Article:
The Organised Private Sector, OPS, yesterday, insisted that the Central Bank of Nigeria, CBN, must review its policy on the 41 items restricted from official foreign exchange market.
According to the group, the decision is hurting the manufacturing sector in such a way that could no longer be ignored, having led to the closure of many companies and relocation of others from Nigeria to Ghana and other neighbouring countries. It has also led to the refusal to repatriate over $10 billion held offshore by Nigerian businesses. These views were expressed by the Manufacturers Association of Nigeria, MAN; National Association of Small and Medium Enterprises, NASME, and the Lagos Chamber of Commerce and Industries, LCCI, at a ‘Stakeholders’ Dialogue on the Manufacturing Sector in Nigeria’, organised by NOIPolls and the Centre for the Study of the Economics of Africa, CSEA, in Abuja.
Generally, MAN, NASME, LCCI and NOIPolls stated that about 272 manufactures are either ailing or have closed shop over the last couple of months, while thousands of jobs are being cut on a daily basis.
According to Mr. Vincent Nwani, Director, Research and Advocacy, Lagos Chamber of Commerce and Industry (LCCI), the CBN announced the 41-item list without consulting the sector and that the chamber has made several representations to the apex bank without the desired results.
“We did press releases; we did stakeholders engagement; we engaged with the CBN at all levels, at least three times; we met the directors twice–up to the CBN Governors on this same matter of the 41 items- giving them examples of product-by-product. There must be an urgent review of the CBN’s policy on the restriction of access to foreign exchange placed on 41 items, as about16 of the total items in the list, serve as critical raw materials for intermediate goods produced in Nigeria, especially as the country lacks the capacity for optimal production of the items.”
Specifically, he said the ban on oil palm has led to the loss of about 100,000 jobs over the last couple of months, with major blue chip companies in Nigeria relocating to neighbouring countries; while the ban on glass and glassware has led to the loss of 80,000 jobs mainly in the pharmaceutical industry, as companies in this sector now find it difficult to package their products.
He said: “Local production of oil palm is put at about 600 metric tonnes annually, but the total demand of the country is put at about 1.8 million metric tonnes. Today, Presco Oil has orders of up to December 2017 to fill, it is presently hard pressed with demands. Listing oil palms among the restricted items meant that we have a shortfall of about 1.2 million metric tonnes.
“Some of the items placed on the restriction list by the CBN should be reinstated until the country develops the capacity to produce them locally. Some of the items need a period of between three and seven years for the country to develop self-sufficiency in their production. For instance, it takes a minimum of five years for oil palm to be planted and for harvest. The CBN should have given us more time. The manufacturing and industrial sectors lost about N1.4 trillion as a result of foreign issues, while about 780 raw materials needed by the sector were affected by the restrictions placed by the CBN.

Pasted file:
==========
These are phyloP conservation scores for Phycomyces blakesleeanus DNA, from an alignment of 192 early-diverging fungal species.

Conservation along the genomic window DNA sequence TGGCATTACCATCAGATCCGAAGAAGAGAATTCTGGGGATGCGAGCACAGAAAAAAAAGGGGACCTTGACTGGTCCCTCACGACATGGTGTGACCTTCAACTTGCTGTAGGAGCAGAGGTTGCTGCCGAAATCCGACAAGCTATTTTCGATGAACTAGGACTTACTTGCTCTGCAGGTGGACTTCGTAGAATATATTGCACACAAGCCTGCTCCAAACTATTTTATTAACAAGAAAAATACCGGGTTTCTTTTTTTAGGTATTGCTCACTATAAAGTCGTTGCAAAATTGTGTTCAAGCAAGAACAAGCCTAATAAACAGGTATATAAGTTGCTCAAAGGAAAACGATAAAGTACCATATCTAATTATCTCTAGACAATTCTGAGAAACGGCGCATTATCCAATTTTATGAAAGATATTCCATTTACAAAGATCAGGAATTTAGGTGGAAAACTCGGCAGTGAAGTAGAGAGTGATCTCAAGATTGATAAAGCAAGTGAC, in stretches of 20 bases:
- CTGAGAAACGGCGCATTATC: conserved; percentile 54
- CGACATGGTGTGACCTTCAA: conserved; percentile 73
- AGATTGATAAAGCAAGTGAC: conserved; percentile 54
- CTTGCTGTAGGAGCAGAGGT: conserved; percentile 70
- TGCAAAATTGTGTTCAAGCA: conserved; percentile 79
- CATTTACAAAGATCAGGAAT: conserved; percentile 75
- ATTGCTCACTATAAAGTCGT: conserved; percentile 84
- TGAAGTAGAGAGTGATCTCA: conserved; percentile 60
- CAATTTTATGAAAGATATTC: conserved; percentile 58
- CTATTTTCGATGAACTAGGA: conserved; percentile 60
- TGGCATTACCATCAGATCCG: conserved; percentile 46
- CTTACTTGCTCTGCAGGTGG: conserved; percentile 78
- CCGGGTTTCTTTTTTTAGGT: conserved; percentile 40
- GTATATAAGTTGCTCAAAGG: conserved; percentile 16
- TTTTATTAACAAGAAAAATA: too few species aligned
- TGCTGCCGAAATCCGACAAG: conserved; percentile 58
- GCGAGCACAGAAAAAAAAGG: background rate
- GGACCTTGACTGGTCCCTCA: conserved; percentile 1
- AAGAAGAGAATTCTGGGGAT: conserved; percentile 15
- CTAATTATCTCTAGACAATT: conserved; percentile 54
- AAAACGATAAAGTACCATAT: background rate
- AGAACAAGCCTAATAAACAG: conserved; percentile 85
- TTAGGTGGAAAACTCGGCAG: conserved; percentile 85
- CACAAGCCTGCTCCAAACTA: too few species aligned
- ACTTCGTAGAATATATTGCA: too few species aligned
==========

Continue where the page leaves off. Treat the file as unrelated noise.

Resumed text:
“I have talked about palm oil, I have talked about glass and glassware, I have talked about rubber and rubber ware. Glass and glassware, rubber and rubber wares you need about a 3 year gestation period. The palm oil, we need 5 years gestation period before we can have the local capacity to be able to supply the 1.2 million metric tons that is in deficit as we speak. I will not be able to remember all the items off hand but we have the list and I can simply make it available.
“We have sent it to CBN before, they put up resistance about it and we are ready to send it again. You know the challenge the organized private sector had initially was that we were not able to understand the magnitude of this challenge.
“We are making this demand on the basis that we don’t have local capacity for the affected items on the list. Even if we are having scarcity of foreign exchange some of these lists need to be supplied and because of that, few of our members who have been able to earn export credit or export income in dollars have refused to bring it in or repatriate it. We have about $ 10 billion stuck in one country or the other earned by our members. Some of them are not manufacturers; some are agriculturists or merchants of different products. They cannot bring it in because the business confidence, the manufacturing confidence, industrial confidence is negative.
“Until we do something to boost this confidence all of this money will be stocked abroad. Even Nigerians that are living in the Diaspora that was able to bring in $ 23 billion in 2013. Last year we saw about 5 billion dollars, this year it is going to be less than 3 billion dollars. This is what negative confidence can do to an economy.”
Speaking in the same vein, Executive Secretary of NASME, Mr. Eke Ubiji, stated that recently, about 222 of its members have either collapsed or are ailing, while he blamed lack of access to credit, foreign exchange challenges, high interest rate, multiple taxation and poor infrastructure, among others, for their woes.
Also speaking, Mr. Ambrose Oruche, Director, Economics and Statistics of the Manufactures Association of Nigeria, MAN, lamented that the unavailability of productive inputs is the major challenge confronting manufacturers, stating that this was as a result of the restriction placed by the CBN on certain items.